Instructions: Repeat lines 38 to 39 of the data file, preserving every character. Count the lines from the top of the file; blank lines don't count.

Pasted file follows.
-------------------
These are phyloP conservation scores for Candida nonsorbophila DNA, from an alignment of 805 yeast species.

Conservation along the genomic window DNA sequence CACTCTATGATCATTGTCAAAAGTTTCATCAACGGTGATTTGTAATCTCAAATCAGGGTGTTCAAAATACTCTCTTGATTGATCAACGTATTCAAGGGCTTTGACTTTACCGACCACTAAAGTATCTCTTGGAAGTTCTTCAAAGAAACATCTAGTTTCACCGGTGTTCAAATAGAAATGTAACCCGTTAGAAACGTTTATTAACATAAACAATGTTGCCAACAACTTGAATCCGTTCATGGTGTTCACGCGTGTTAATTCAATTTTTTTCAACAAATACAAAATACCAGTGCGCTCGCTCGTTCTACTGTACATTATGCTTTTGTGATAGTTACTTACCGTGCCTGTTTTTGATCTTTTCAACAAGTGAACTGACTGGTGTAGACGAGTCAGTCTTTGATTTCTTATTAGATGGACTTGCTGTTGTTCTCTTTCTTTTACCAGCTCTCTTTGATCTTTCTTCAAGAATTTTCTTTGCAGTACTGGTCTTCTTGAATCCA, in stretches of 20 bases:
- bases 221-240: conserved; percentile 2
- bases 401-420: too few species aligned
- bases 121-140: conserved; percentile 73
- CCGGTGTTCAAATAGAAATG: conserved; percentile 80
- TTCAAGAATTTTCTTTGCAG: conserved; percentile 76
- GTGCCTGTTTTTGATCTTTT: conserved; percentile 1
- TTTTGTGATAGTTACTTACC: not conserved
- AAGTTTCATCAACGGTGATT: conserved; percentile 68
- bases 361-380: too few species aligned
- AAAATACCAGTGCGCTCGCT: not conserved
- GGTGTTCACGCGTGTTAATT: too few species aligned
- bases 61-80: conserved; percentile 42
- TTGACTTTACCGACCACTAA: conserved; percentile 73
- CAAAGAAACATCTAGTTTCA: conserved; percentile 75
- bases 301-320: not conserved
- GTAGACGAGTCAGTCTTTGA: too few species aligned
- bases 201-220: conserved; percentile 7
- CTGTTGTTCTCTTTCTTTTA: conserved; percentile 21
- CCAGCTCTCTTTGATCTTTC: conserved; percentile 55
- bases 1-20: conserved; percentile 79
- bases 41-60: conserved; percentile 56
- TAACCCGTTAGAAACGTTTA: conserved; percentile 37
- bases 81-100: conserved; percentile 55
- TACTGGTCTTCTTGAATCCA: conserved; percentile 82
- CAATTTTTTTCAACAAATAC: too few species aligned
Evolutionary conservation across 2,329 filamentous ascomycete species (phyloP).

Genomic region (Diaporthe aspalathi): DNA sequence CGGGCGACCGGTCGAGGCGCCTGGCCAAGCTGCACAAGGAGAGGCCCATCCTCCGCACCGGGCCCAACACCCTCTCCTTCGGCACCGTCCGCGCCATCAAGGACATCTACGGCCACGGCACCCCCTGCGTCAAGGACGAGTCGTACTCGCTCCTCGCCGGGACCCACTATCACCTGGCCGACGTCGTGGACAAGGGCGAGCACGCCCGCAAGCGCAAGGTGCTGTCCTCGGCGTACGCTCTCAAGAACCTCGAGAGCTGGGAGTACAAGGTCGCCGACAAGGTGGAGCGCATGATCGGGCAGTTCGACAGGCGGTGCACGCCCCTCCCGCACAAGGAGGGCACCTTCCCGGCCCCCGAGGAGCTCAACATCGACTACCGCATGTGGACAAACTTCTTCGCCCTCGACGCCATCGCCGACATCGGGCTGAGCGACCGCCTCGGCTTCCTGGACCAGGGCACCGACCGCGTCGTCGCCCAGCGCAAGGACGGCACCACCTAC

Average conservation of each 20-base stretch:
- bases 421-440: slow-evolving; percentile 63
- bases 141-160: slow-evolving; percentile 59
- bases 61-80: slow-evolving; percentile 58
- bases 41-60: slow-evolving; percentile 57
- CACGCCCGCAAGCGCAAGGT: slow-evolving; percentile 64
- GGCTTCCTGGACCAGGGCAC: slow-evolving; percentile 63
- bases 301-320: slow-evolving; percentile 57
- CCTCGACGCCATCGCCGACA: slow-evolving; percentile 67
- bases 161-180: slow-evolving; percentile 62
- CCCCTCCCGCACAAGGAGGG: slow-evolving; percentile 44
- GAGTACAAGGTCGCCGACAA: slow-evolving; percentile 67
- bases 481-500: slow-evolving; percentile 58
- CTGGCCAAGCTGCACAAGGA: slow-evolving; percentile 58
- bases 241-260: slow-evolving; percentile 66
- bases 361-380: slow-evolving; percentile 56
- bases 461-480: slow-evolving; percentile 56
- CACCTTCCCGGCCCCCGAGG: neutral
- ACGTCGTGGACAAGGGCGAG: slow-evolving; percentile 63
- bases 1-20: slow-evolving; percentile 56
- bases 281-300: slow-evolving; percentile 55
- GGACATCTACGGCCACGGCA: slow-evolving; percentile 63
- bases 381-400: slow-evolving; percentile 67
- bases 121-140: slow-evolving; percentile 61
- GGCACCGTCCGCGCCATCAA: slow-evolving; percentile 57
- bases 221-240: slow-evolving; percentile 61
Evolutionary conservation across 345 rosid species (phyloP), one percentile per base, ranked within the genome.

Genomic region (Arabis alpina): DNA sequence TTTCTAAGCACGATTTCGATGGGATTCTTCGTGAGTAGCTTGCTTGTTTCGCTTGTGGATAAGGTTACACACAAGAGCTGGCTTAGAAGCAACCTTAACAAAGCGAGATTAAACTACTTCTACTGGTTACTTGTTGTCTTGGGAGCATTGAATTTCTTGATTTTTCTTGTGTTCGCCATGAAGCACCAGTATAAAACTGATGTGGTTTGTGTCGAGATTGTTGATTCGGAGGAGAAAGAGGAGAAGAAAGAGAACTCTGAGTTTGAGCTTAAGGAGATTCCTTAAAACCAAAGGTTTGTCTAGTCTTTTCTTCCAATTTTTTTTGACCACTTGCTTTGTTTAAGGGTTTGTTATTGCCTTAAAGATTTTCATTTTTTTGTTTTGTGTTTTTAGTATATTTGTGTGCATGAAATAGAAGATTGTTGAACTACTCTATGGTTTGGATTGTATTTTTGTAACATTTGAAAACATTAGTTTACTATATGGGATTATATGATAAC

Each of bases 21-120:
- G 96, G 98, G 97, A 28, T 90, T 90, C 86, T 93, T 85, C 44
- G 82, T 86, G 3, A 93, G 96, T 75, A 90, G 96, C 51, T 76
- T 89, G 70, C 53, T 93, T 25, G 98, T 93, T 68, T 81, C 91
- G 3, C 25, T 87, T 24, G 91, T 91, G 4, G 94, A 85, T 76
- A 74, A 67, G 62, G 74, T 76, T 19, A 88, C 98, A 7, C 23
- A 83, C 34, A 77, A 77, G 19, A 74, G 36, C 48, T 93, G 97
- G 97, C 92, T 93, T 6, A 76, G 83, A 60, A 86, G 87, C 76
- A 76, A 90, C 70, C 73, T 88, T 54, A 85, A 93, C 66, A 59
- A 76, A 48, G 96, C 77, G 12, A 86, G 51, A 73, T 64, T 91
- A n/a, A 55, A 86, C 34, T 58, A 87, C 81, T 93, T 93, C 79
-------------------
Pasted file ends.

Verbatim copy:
- CCTCGACGCCATCGCCGACA: slow-evolving; percentile 67
- bases 161-180: slow-evolving; percentile 62